Pressure Washers Have Lots of Uses
You get such dramatic and quick results from using pressure washers that you may not realize they are actually fun to use. You may be begging to clean your neighbors’ siding, driveways and cars once you’ve finished your own. You can rent or buy a pressure washer to clean nearly any outdoor item. Pressure washers, whether electric motors or gas engines power them, run a pump that pressurizes the water from your garden hose to 1,000 pounds or more, then forces it out through a spray wand. The higher the pressure (measured in pounds per square inch—psi), the tougher the cleaning jobs they can tackle. Both types require a steady, uninterrupted supply of water (in gallons per minute—gpm). For occasional use, most homeowners will find that a washer with a pressure range of 1,300 to 2,400 psi works best.
Techniques for Power Washing Important
You will most usually use a fan tip on your power washer. Fan tip size is measured in degrees, with a 40 to 60 degree tip size being the norm for deck cleaning. Set your pressure to 600 psi to see if that will work for you. Increase the pressure incrementally as needed to clean the deck but not damage or etch the wood surface. Engage the trigger a couple of feet away from the deck surface and then lower the wand to about 12 inches off the surface and clean using a sweeping motion. As you sweep you will have a tendency to pivot with your arm but that will create inconsistent distance of the tip from the deck surface. You can do this by moving your arm laterally back and forth. Work with the grain by feathering your spraying lengthwise. The key is you want an even cleaning with no hot spots or visible “cleaning edges.”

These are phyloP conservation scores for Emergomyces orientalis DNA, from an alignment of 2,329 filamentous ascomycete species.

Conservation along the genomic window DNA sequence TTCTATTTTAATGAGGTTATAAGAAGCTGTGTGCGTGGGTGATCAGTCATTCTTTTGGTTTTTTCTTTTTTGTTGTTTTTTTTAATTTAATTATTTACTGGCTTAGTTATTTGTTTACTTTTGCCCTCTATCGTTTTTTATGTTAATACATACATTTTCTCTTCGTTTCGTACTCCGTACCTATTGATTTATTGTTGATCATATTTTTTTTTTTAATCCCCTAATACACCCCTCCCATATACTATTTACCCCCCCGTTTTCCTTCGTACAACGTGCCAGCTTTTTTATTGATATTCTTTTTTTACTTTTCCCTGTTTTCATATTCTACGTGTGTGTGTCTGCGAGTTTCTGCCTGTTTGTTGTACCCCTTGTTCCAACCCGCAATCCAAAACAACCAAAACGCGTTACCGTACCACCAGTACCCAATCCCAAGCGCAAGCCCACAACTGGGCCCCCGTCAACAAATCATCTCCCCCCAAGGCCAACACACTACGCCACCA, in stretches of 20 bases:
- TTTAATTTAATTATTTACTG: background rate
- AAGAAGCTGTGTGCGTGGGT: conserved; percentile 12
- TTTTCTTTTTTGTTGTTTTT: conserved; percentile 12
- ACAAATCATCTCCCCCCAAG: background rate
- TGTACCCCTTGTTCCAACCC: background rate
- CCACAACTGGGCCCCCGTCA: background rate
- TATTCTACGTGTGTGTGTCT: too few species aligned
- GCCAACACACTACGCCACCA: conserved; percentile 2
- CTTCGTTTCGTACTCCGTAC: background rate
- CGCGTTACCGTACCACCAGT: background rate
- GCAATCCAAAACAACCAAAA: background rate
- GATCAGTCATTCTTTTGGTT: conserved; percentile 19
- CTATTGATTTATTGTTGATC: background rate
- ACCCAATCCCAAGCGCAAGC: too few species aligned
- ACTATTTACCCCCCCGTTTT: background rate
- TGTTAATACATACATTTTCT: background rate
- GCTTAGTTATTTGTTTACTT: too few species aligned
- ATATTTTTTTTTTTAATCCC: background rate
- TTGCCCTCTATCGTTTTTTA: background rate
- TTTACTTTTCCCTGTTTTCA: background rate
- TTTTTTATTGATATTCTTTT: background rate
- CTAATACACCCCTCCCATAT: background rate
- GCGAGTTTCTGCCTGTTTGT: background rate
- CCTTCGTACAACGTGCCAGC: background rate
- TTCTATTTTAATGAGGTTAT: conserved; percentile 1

Preparation for Pressure Washing
Assemble the pressure washer by attaching a hose to the intake valve and the “wand” to the appropriate nozzle. Make sure the safety latch on the wand is in place and then start the motor. It starts just like a lawn mower, but keep in mind that once the motor has started, pressure starts building up right away, so don’t let the motor idle for long. The jet from a pressure washer can be 50 times more powerful than a garden hose. So it can do a lot of damage if used incorrectly.
Release the safety lock and point the wand away before pulling the trigger. Never point the wand at another person. With a steady “sweeping” motion, move the spray back and forth across the surface. The trick is to keep the spray moving. Don’t rest in one spot for too long or it could permanently damage the surface. Steadily move the jet back and forth across the entire deck. The difference after each pass will be noticeable. A cleaning solution can be added to help with those tough spots on the deck. You can use the pressure washer to clean many surfaces around the house. Use it on brick walls to make sure every nook and cranny gets clean. Siding can be cleaned with a lower pressure spray tip. It is also useful for removing algae stains from a backyard fence.